The judge can issue a temporary restraining order that lasts for fifteen days. The order is not valid until a law enforcement officer, such as the Sheriff who has jurisdiction over the community in which the respondent resides, serves the respondent with formal notice of the proceedings. The formal notice of the proceedings must include a copy of all temporary orders as well as notice of the date and time of the final hearing. Although service has not been perfected until the respondent received notice, any attempts by the respondent to avoid receiving service will be construed by the court as service was made, and therefore, the respondent will be bound by the terms of the temporary orders even if there was no actual service.
Anyone who receives notice of a temporary restraining order pending against him or her must contact experienced and knowledgeable counsel immediately to help formulate a defense. Waiting to see what happens or if the situation blows over is a recipe for disaster. Contacting lawyers with extensive trial and courtroom experience like those from Musca Law will be able to guide you through the process and speak on your behalf. Lawyers who have a keen understanding of the process know that a judge would entertain a motion to continue with final hearing if the respondent shows good cause why it should be continued. The respondent would continue to be subject to the terms of the temporary order until the new hearing date.
The final hearing on the merits of the case will proceed in a manner that resembles a trial. The only difference is that there will be a judge who decides the case rather than a jury. At the final hearing, witnesses can testify, and those who do will be subject to cross-examination. Additionally, both parties can offer evidence to support their position. The evidence could take the form of documents, copies of statements made by either party in writing such as text messages or emails, photographs, medical records, and any other documents or other tangible exhibits that the parties believe will help prove their case.
The petitioner has the burden to persuade the judge that a restraining order or injunction for protection against repeat violence is necessary. The petitioner cannot rely on the respondent’s alleged reputation for violence to prove his or her case. Instead, Florida law requires that the petitioner persuade the judge with facts based on events that occurred rather than reputation evidence.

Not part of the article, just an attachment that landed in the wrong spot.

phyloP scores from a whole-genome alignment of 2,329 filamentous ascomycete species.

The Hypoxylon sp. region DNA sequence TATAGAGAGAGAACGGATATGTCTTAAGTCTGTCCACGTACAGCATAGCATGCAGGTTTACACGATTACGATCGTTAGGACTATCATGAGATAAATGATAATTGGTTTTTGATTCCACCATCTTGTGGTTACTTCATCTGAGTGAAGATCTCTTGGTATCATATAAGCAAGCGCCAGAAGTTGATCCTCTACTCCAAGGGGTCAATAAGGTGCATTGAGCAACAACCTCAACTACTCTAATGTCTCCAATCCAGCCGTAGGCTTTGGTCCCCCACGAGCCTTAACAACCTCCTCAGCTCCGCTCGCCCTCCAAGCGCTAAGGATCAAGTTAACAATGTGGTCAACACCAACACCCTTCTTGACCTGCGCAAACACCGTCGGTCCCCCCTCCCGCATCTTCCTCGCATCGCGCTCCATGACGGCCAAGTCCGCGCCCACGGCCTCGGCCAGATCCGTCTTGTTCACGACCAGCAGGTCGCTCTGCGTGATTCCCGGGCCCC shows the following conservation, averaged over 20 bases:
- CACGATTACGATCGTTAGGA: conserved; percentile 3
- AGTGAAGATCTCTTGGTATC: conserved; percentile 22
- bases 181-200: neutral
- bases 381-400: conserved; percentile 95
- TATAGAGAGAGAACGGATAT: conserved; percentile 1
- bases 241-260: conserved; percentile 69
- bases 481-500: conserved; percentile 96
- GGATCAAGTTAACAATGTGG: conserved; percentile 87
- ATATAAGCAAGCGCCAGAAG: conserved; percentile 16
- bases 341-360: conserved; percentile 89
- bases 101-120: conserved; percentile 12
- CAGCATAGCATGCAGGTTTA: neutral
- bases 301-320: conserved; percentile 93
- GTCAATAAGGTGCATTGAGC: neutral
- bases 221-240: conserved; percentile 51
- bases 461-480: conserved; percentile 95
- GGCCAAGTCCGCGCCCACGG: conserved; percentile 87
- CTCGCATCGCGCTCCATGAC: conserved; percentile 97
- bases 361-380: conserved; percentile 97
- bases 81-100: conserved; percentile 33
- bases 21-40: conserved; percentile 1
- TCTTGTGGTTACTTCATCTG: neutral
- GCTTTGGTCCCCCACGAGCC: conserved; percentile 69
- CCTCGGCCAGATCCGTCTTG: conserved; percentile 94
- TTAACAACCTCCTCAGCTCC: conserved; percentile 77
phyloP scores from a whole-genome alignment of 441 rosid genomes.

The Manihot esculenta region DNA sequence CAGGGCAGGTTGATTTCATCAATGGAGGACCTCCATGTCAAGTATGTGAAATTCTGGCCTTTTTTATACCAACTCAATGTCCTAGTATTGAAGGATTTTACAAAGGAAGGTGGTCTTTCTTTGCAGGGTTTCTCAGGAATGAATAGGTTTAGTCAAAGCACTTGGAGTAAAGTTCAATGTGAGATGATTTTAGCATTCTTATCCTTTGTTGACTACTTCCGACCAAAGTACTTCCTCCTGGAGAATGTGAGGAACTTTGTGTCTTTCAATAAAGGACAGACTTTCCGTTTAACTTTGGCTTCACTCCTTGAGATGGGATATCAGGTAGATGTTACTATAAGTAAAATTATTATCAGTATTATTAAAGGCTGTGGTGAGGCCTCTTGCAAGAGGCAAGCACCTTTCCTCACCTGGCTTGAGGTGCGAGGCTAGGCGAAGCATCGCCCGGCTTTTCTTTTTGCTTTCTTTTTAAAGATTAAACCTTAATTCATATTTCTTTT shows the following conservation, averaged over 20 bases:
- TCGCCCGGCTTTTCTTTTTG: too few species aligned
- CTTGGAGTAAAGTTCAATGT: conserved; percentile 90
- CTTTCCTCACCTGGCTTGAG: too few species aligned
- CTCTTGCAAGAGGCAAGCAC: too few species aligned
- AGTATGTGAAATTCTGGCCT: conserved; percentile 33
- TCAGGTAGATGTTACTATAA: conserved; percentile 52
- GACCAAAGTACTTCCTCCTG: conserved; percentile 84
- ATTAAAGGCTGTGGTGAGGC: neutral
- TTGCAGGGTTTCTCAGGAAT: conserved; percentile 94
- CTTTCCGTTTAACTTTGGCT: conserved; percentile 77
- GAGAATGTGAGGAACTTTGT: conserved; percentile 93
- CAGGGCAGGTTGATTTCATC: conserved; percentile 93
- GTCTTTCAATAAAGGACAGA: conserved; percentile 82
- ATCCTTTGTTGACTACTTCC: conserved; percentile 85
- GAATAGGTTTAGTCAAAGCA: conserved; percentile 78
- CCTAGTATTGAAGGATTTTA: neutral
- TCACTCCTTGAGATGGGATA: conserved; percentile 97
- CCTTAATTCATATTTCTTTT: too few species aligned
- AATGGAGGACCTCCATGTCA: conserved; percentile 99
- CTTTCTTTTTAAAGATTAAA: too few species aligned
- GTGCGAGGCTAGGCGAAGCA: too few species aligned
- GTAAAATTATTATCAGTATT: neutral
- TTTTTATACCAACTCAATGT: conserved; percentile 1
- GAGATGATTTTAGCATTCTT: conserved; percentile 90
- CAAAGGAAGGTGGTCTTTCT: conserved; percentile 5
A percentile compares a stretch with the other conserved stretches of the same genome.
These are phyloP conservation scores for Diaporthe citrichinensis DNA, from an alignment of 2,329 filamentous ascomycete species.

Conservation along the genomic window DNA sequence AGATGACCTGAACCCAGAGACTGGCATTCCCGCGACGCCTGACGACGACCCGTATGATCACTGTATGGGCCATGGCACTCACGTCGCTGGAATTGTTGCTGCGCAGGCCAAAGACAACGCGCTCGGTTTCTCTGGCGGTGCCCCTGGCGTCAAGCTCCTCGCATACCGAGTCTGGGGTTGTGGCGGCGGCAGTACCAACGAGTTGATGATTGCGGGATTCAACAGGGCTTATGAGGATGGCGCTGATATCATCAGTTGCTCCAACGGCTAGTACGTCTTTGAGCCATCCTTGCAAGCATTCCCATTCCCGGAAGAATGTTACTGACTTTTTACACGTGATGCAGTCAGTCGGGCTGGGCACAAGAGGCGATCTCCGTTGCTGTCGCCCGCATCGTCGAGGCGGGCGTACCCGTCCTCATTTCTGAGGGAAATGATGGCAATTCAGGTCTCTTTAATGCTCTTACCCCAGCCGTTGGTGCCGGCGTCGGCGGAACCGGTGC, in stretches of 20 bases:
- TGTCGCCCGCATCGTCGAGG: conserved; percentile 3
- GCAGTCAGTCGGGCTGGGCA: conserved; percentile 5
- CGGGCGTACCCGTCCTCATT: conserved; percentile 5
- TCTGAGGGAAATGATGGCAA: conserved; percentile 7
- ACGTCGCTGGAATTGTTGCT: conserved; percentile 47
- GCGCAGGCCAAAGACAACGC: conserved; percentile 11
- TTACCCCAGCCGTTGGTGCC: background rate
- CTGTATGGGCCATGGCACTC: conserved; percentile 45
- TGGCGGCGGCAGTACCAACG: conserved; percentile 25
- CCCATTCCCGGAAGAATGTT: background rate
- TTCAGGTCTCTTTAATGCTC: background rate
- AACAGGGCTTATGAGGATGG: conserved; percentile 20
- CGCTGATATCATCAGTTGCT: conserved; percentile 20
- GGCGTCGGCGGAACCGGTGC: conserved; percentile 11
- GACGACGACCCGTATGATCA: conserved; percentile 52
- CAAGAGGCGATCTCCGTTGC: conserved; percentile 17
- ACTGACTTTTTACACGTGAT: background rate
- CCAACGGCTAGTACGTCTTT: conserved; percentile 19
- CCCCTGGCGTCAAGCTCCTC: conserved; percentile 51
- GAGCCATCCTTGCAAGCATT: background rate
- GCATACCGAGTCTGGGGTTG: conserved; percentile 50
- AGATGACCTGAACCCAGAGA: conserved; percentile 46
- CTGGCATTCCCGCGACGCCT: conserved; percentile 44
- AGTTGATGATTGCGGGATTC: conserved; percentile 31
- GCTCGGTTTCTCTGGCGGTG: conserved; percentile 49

The respondent has an opportunity to contradict the evidence offered by the petitioner. The petitioner may feel a strong compulsion to testify. However, since the factual allegations will most likely set out a case that a crime was committed, the respondent has a Fifth Amendment right not to testify. Having a highly-skilled and accomplished injunction and criminal defense attorney by your side at a final injunction hearing will know how to present evidence and argue your case persuasively while protecting your right against self-incrimination.
The judge will rule on the petition when the evidence closes. The judge could find in favor of the respondent and terminate the temporary order. Alternatively, if the judge finds that the petitioner made a persuasive case, then the judge will issue a permanent injunction against repeat violence.
The terms of the injunction will contain conditions that should ensure the protection of the alleged victim provided that the respondent abides by its terms. The injunction will contain orders such as refrain from abusing the alleged victim, stay away from the alleged victim, avoid contacting the alleged victim, and staying away from the individual’s school or work. Additionally, all individuals subject to injunctive orders in Florida must surrender their firearms and ammunition to the local law enforcement authority.
Living subject to an injunction against repeat violence has serious implications. There is a substantial likelihood that justice will not be done if you do not contact aggressive repeat injunction and criminal defense attorneys in Lakeland, Florida, now. Not only will the person have to live by the terms set out above, but the consequences could be life-altering.
Injunctions for protection of another are public record. Therefore, the respondent could lose the opportunity for a new job, obtain new housing, or mortgage, or miss out on educational opportunities because of the existence of the order in a public records search. Additionally, the court could place substantial restrictions on where you live, with whom you live, and when you could see or even speak to your children and other family members. Moreover, even the slightest violation of any term of the order may result in the state attorney or the local police opening a prosecution against you. If convicted, you might end up in jail, paying a large fine or serving time on probation.
Injunctions Against Repeat Offenders in Polk County, Florida
Florida Statutes §784.046(b) defines the phrase repeat violence as two or more acts of violence or stalking. The violent acts must be directed toward the petitioner or a member of the petitioner’s family. To qualify for relief, one of the acts of violence or stalking must have occurred within the six months before the petitioner seeks an injunction. Violence, on the other hand, means the commission of a violent crime, irrespective of whether the crime is a misdemeanor or felony. Therefore, violent acts such as assault, battery, aggravated assault, aggravated battery, kidnapping, false imprisonment, sexual battery, stalking, sexual assault, aggravated stalking, or any other crime that could cause physical injury or kill another person satisfies the statutory definition of violence.
Standing to File a Petition for Protection Against Repeat Violence